Terra Galleria Photography

A non-technical slot in Zion: Keyhole Canyon

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If the previous posts have awakened your interest for Zion’s slot canyons, but you don’t want to engage in technical canyoneering, read on. Keyhole Canyon, which I describe in detail, may be the best opportunity for adventurous hikers to explore a beautiful small Zion slot without swims or rappels.

Dominated by slickrock, Zion Plateau, the area of the park east of the Zion-Mount Carmel Tunnel along Highway 9, has a different character from Zion Canyon. At a first glance, what strikes you is the more open scenery. However, Zion Plateau also conceals unexpected places where you can experience narrow canyons close and personal.

Start of the approach up the bowl. Head towards hoodoo in the center of the picture.

Keyhole Canyon is possibly Zion’s most accessible narrow slot canyon. The approach time is only about 15 minutes, with great views. The canyon has two distinct parts. In the photos, our group is wearing wetsuits and harnesses in anticipation for the second part (west), which involves rappels and is wet, cold, and dark. You will not need such gear if you do only the first part (east). It requires only off-trail hiking and scrambling, with a bit of climbing. You will need to pack your gear so that both of your hands are free. The reward is to adventure in a beautiful location out of the beaten path that gives you a taste of Zion’s technical canyons.

Canon EOS 5Dmk3, 17-40mm lens @ 40mm, f/8.0 1/40s, ISO 1000

The first part of Keyhole Canyon isn’t very dark compared to other canyons, so hand-holding your camera is possible. However, a tripod will allow you ensure a sharp image with better depth of field and e a lower ISO for a cleaner image. Since those may not be readily visible in a web-sized image, I’ve indicated some of the camera settings used in the early afternoon.

Canon EOS 5Dmk3, 17-40mm lens @ 27mm, f/8 1/30s, ISO 1250

Canon EOS 5Dmk3, 17-40mm lens @ 24mm, f/16 0.6s, ISO 100

Before going, be sure to check the weather forecast, and do not enter the canyon if precipitations threaten since the canyon is subject to dangerous flash floods.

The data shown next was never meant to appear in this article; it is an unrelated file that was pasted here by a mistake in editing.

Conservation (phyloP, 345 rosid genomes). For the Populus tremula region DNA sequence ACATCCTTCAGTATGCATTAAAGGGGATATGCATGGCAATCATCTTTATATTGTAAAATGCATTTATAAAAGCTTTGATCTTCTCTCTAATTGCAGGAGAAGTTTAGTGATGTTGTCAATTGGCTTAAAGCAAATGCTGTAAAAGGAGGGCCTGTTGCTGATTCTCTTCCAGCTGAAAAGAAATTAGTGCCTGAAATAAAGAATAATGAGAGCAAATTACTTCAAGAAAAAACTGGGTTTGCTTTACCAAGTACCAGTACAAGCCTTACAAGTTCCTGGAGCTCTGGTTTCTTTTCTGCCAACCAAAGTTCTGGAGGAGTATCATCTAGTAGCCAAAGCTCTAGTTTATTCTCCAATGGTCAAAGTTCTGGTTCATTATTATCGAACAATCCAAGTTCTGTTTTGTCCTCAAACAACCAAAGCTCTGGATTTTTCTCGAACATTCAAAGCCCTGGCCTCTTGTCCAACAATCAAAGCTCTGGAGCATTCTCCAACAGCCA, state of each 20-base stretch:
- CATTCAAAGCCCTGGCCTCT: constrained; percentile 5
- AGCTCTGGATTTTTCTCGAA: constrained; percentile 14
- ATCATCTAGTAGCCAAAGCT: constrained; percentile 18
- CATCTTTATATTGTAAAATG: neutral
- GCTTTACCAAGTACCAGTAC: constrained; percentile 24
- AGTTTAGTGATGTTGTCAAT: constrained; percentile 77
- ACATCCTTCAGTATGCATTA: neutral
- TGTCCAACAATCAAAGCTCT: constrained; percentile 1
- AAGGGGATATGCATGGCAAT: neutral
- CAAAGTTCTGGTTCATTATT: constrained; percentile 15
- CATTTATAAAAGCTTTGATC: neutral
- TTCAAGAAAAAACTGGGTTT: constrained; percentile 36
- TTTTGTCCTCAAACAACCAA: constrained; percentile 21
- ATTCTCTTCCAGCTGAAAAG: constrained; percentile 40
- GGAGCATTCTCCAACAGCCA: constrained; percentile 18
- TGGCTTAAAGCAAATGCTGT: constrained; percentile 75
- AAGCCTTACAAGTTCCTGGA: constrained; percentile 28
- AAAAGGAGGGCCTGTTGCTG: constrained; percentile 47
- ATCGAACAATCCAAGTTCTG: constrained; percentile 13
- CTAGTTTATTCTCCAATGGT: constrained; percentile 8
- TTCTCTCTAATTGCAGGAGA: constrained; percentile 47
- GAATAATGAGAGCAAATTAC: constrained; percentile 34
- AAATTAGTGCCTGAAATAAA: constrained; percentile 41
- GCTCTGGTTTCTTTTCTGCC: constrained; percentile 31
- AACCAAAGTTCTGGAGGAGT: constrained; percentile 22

Park at a north-side pullout at mile 1.7 from the east entrance kiosk, and walk west along the road for 0.2 miles. Hike up for about 0.25 miles a steep slickrock bowl north to a pass with a hoodoo. Scramble down carefully a steep and loose gully on the other side, grabbing roots and branches. The slot will be on your left.

Start of the descent in the gully

In the narrow slot, you’ll face obstacles such as jammed boulders and logs, that you will have to downclimb for heights up to your body. If you squeeze yourself between the narrow opposing walls, you will be safe! However, a 10-feet rope or sling could be useful for lowering bags or helping members of your party go faster.

Canon EOS 5Dmk3, 17-40mm lens @ 19mm, f/8 1/15s, ISO 2000

Depending on the conditions, you may have to wade through potholes of water that can be waist deep. Plan accordingly by wearing shoes and clothing that you don’t mind getting wet. A camera carried in a backpack shouldn’t get wet, but it is always safer to use a dry bag.

Canon EOS 5Dmk3, 17-40mm lens @ 23mm, f/16.0 0.8s, ISO 100

When the canyon opens up again to a sandy wash, after about 0.2 miles, turn around, since the second part requires technical canyoneering. You’ll climb up the obstacles that you downclimbed. The light can change fast in those narrow canyons, so even though the section of canyon was short you might see something new on your way back.

Although very short, the second (technical) part of the canyon has a very subterranean feel.

Zion Canyons: Part 3 of 5. 1 | 2 | 3 | 4 | 5

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  1. Hoping that leaving this comment gets me signed up for the newsletter. I am also a Word Press blogger, but didn’t see a way to follow your blog through Word Press.

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